Wez Merchant, creator of MyFilmClub says of the results “Hopefully these results can provide further evidence of the urgent need to generate more community within our society, targeting not just the older generation but the young too. It is great to see they are more aware of themselves, however, the stigma of talking issues through is not such a scary prospect to them.”
The creators of MyFilmClub app are on a mission to provide a platform that encourages face to face interactions by generating readymade communities of film lovers. The app provides a platform for local people to connect in chat rooms that they have either joined or created, called ‘clubs’. Once you have chosen the film you wish to see, geotags pool the nearest cinemas that the film is showing in. Cinema options, film information and ticket purchasing links can be shared with other club members on your group chat. MyFilmClub can even help out the most forgetful among us by sending push notifications to smartphone calendars, making sure users don’t miss the titles they are looking forward to seeing.
Within MyFilmClub, cinemas can also create their own clubs, providing customers with news of special screenings as part of their own network of communications. As well as hosting competitions, film reviews and news items, the app is also a purchasing platform for home entertainment releases.
The invaluable benefits of community and belonging to mental health have been proven in a recent survey conducted by The British Journal of Psychiatry. Results state that we are 48% less likely to develop depression if engaged in community activities once a month or more. The NHS is placing similar emphasis on face to face interaction with Social Prescribing, but this initiative is borne predominantly from worry about loneliness in the elderly. Results of this survey beg the question; what are we doing for those who are less likely to visit their GP and shelter themselves behind smartphone screens?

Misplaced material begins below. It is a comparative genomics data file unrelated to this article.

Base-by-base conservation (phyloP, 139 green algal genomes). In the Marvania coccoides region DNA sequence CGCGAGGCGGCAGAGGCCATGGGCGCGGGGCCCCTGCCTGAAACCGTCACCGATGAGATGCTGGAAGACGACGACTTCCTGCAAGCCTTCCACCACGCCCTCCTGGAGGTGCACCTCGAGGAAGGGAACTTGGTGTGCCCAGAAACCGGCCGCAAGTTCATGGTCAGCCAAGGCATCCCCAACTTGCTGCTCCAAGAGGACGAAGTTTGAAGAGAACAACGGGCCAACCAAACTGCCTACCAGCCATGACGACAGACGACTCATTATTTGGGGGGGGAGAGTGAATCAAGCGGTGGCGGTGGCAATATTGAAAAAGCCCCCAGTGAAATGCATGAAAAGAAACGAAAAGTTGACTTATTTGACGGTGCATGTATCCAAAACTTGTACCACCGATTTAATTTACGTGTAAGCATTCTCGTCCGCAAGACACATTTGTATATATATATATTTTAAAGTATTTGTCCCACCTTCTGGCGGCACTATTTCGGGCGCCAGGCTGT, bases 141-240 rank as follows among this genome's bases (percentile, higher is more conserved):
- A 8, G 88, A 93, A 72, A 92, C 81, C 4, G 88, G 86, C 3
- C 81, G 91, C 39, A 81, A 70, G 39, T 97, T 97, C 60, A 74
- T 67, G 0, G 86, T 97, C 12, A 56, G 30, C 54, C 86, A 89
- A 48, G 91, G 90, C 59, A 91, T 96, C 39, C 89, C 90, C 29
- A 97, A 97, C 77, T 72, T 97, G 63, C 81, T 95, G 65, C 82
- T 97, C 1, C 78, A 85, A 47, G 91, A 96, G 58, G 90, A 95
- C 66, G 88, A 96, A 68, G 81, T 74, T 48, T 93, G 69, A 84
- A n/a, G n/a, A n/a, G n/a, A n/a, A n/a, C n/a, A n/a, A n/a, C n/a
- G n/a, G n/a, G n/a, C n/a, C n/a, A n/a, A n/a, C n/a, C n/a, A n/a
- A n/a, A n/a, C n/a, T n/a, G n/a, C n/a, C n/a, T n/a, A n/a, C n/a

Grainne Peat, Managing Director of the Event Cinema Association (ECA) says “The power that cinema has to provide escapism is a mantra I have always championed. Cinemas continue to adapt their offerings to be as inclusive as possible so that more individuals can collectively enjoy the magic of the big screen. The survey conducted by MyFilmClub clearly demonstrates the need for communities to proactively reach out to vulnerable and isolated Individuals, encouraging them to engage in local activities, including going to the cinema. The MyFilmClub app provides a great mechanism to connect people and encourage them to go to their local cinema, whether It be on their own (something I often do!) or with others.”